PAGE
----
From my other blog, Art of Science:
From Material World:
Details of some of the objects shown in Assembling Bodies. © MAA.
How do we know and experience our bodies? How does the way we understand the human body reflect and influence our relations with others?
Assembling Bodies: Art, Science & Imagination is a major interdisciplinary exhibition at the Museum of Archaeology and Anthropology (MAA) University of Cambridge, open from March 2009 to November 2010. Curated by Anita Herle, Mark Elliott and Rebecca Empson, the exhibition explores some of the different ways that bodies are imagined, understood and transformed in the arts, social and biomedical sciences. They displays showcase Cambridge’s rich and diverse collections, complemented by loans from national museums and exciting contemporary artworks. It brings together a range of remarkable and distinctive objects, including the earliest stone tools used by human ancestors, classical sculptures, medieval manuscripts, anatomical drawings, scientific instruments, the model of the double helix, ancestral figures from the Pacific, South African body-maps and kinetic art.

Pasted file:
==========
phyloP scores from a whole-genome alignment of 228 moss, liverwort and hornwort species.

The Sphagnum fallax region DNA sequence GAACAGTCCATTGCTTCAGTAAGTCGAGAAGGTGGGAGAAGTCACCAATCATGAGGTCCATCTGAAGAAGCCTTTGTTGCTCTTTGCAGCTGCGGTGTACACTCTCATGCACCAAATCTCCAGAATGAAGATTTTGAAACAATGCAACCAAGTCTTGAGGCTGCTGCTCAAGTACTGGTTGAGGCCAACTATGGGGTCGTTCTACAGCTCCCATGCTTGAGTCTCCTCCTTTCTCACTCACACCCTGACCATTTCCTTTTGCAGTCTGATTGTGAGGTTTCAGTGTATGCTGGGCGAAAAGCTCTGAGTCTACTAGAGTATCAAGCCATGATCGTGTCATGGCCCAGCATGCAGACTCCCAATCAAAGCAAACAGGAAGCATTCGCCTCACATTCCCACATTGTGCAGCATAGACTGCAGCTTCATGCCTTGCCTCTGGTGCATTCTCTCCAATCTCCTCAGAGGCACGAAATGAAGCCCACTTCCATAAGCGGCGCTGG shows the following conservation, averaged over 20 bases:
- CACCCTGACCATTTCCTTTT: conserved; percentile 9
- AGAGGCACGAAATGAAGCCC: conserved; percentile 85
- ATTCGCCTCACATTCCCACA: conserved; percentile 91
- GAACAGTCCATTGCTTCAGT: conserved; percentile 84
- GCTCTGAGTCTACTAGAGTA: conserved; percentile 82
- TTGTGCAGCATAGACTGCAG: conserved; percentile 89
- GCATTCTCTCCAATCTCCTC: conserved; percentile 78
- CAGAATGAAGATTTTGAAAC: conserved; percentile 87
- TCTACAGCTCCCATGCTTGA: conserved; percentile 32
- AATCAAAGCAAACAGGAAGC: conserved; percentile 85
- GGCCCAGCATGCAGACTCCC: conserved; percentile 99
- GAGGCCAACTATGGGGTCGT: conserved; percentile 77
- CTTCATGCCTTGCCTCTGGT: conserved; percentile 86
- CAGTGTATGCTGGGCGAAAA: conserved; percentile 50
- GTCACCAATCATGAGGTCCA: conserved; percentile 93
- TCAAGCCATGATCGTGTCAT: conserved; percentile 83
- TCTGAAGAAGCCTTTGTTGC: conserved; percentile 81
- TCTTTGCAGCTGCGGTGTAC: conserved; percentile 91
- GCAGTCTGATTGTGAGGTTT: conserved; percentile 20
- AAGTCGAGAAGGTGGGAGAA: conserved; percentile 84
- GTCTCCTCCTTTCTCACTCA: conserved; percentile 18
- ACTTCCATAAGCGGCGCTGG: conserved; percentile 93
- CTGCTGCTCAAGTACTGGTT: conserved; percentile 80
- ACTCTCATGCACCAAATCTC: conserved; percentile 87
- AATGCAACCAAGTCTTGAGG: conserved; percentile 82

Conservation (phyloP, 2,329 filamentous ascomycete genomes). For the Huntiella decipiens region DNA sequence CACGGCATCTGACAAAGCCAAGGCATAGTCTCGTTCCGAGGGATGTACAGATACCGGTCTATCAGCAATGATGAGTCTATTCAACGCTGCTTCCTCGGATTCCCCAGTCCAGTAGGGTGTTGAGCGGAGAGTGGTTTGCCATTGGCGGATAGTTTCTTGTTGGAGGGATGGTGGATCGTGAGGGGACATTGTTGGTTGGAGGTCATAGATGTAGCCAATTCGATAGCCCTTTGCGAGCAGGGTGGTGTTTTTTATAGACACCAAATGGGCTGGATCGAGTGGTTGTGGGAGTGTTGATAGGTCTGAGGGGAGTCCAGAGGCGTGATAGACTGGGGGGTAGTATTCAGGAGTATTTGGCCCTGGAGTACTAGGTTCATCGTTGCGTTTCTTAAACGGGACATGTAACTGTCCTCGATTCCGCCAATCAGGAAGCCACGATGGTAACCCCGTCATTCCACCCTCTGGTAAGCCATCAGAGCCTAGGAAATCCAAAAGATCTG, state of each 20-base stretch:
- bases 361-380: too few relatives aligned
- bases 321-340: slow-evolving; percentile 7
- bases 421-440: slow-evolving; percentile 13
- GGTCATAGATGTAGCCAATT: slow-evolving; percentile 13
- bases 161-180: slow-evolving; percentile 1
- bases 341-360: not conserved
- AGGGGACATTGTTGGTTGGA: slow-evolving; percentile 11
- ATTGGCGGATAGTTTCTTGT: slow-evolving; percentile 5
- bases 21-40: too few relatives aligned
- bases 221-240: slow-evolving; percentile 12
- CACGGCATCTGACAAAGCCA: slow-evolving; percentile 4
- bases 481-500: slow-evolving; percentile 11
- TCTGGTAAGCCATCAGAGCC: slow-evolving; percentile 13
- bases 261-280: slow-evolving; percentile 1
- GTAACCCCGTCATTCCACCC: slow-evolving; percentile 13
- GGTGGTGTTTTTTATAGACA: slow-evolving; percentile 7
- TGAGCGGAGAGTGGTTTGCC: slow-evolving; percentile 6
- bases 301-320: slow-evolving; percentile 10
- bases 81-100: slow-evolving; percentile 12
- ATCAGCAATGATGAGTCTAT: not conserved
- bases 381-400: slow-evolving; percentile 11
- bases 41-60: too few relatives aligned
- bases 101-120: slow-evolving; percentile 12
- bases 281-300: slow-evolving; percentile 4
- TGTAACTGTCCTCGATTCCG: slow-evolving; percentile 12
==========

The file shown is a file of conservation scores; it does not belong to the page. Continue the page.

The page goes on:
The idea of assembly evokes two distinct but overlapping themes that underlie the exhibition. Jim Bond’s kinetic sculptures illuminate one notion of assembly – the process of putting something together, of creating something new from component parts. Positioned at the entrance to the gallery, Atomised (2005) (below) is triggered by the movement of visitors into the gallery. An openwork human figure is pulled apart and put together by external telescopic ‘arms’.
Read full post and see more pictures at Material World.
Atomised. Jim Bond. Animated Sculpture, 2005